Volkanovski enters on the bodylock vs Holloway

Standing up with the underhook, Volkanovski made an excellent read - remembering Holloway’s habit of framing with his free hand, Volkanovski immediately dug a second underhook across the back.

Volkanovski now had a secure bodylock. Many bodylock based techniques are tough in open space - your open can grab double-overs and hip back and retreat. For the inside trip to work, there needs to be a significant pull to ensure the motion goes through their base, rather than to it.

For more information on inside trips, check out my breakdown on Jon Jones vs. Lyoto Machida.

To achieve this, Volkanovski locks high on the back - ensuring that he can not only keep Holloway’s hips close, but also weakening his base by keeping him tall. Because of Volkanovski’s ability to win long exchanges against the cage, Holloway shows urgency and focus on avoiding being pushed back, planting his feet and fighting hard to secure double overhooks. With Holloway’s weight planted and their lead legs aligned, Volkanovski steps in and hooks inside the leg.

Volkanovski pivots to inside trip Holloway

As he begins to sink forward, Volkanovski pivots hard to the left by arching his back and pulling with the bodylock. Falling straight in would have allowed Holloway to catch himself on the cage, now Volkanovski has a clear path to drop low with the bodylock and attempt to secure positioning.

VIDEO CLIP: Volkanovski takes Max Holloway down for the first time with an inside trip

In short, this trip worked because Volkanovski forced Holloway’s weight over the hooked leg.

But Volkanovski wasn’t done showing off adjustments.

Taking a naked high double leg attempt from the outside, Volkanovski was stifled yet again - Holloway caught an underhook and stood Volkanovski up once again.

This time, Volkanovski had planned ahead. By reaching Holloway’s lead leg on his entry, Volkanovski provided himself a lane to slide up into an underhook. He quickly dealt with Holloway’s underhook as well, raising his arm up and slapping on a collar tie as they stood. Holloway didn’t seem all that interested in retaining that position, he was likely looking to disengage, making it easy for Volkanovski to maneuver into a seemingly less stable tie.

However, as Holloway attempted to pummel, Volkanovski jacked up his underhook and locked his hands behind the neck of Holloway, sliding his grip back down across the back once it was secure.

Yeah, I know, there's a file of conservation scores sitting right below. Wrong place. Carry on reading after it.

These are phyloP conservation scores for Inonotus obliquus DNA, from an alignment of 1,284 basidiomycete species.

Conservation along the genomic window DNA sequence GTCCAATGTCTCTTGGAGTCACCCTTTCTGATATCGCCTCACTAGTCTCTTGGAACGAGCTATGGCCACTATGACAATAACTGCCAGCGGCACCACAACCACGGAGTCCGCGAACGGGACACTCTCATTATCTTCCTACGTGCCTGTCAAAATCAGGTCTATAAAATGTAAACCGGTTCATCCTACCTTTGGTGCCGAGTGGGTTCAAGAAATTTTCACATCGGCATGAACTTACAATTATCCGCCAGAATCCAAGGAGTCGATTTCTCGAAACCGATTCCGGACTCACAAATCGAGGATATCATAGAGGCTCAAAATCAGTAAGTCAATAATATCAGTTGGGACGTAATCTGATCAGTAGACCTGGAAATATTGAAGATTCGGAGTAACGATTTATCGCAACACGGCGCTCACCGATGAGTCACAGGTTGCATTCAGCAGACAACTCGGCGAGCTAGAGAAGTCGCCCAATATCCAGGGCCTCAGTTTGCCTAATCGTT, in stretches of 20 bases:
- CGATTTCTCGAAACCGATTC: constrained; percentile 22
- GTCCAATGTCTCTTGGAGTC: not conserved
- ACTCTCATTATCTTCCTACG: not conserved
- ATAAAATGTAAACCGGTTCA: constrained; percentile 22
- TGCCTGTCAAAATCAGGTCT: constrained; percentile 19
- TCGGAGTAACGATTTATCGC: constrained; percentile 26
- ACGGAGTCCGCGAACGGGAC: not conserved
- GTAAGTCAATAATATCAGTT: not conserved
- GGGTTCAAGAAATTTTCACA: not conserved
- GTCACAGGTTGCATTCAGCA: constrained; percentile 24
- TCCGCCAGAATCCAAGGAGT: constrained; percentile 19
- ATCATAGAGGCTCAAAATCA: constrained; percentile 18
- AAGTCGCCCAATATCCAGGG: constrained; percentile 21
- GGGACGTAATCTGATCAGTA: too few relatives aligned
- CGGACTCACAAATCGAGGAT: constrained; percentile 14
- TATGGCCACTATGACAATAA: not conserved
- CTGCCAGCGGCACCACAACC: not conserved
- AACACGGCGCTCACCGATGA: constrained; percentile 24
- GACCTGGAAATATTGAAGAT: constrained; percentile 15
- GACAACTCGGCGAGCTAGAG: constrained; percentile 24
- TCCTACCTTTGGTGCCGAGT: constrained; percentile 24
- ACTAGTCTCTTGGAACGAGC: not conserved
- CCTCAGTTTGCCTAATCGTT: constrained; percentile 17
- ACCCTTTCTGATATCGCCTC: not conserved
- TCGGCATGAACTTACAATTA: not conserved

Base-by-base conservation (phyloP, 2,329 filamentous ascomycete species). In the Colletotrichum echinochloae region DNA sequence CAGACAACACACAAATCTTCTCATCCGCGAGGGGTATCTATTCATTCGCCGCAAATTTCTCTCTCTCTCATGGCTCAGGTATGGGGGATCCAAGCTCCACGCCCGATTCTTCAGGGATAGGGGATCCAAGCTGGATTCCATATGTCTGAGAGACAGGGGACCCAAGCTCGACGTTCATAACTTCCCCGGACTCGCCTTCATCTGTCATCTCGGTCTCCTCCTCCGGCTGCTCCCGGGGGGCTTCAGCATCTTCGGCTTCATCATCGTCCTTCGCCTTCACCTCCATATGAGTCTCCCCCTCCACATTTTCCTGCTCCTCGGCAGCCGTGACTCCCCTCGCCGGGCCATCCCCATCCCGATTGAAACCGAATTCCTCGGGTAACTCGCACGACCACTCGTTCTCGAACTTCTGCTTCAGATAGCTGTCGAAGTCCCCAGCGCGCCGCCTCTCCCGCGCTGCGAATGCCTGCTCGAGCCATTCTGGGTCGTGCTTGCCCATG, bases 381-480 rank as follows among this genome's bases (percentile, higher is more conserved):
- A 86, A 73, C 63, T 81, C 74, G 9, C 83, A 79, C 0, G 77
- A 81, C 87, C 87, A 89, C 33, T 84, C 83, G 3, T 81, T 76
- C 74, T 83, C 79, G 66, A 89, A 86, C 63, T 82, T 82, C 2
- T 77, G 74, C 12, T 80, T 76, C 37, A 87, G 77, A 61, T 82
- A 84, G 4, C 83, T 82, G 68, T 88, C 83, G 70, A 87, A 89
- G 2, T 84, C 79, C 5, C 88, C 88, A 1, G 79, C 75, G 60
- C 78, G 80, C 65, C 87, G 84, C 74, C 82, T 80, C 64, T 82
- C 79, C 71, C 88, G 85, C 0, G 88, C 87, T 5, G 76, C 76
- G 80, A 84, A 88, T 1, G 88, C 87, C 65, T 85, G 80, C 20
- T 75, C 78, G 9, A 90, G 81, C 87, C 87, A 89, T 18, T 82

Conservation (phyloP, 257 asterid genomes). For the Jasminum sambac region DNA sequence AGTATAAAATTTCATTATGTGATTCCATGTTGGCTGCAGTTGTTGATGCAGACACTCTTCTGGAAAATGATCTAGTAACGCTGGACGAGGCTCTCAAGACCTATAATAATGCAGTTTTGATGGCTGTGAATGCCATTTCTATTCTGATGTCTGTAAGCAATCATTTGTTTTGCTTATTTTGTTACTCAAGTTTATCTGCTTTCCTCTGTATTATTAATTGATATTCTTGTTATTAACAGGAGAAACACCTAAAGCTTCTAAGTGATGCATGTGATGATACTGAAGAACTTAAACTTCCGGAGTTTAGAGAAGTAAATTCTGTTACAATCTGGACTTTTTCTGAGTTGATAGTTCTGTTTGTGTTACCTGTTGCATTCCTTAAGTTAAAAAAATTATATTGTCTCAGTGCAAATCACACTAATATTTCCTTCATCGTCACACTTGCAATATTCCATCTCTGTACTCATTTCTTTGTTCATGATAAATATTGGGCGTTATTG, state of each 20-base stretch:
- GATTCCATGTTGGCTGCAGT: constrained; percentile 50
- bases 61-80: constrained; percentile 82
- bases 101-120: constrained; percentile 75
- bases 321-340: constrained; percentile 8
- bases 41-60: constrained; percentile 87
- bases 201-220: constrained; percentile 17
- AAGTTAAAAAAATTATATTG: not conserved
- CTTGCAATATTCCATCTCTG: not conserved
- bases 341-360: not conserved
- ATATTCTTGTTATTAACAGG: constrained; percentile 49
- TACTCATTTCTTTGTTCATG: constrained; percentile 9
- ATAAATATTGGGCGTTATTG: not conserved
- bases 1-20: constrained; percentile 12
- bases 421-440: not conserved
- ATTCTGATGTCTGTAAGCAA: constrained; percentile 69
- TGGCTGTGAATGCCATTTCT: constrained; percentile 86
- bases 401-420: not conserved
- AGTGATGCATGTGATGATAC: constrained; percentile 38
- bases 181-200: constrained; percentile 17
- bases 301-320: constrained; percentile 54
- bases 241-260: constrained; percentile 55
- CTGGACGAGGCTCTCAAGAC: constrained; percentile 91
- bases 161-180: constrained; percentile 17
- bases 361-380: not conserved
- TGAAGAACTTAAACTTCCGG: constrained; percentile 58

Perhaps because it was an over-under bodylock and not double underhooks, like the first takedown, Holloway felt safe enough to strike. It was an error - Holloway’s knee strike forced him to plant his foot down forward, pressing his hips against Volkanovski’s and bringing his lead leg even closer.

Volkanovski hugged the bodylock tight to pull Holloway in, hopped in for the inside hook, and initiated the trip.

Volkanovski inside trips Holloway twice

Again - the goal is to drag Holloway over the hooked leg.

To achieve this, as he’s falling forward, Volkanovski rips the bodylock from his right to his left to control the upper body. Aiding that motion, he gets his head on the outside toward the trip to add as much weight as possible.

As he falls, you can observe that Volkanovski is letting the bodylock slip lower and lower toward Holloway’s hips, giving him greater control over Holloway’s trajectory.

VIDEO CLIP: Alexander Volkanovski inside trips Max Holloway for the second time

A sharp pivot, like Volkanovski used for the first trip, is not necessary here as Volkanovski has much more room to work with before they hit the cage.

These takedowns technically did not result in any meaningful offense. Holloway was able to scramble back up without taking damage. However, we know that many MMA judges (incorrectly) give weight to takedowns alone, regardless of the resulting sequence. These brief moments may have been important for the optics of the bout.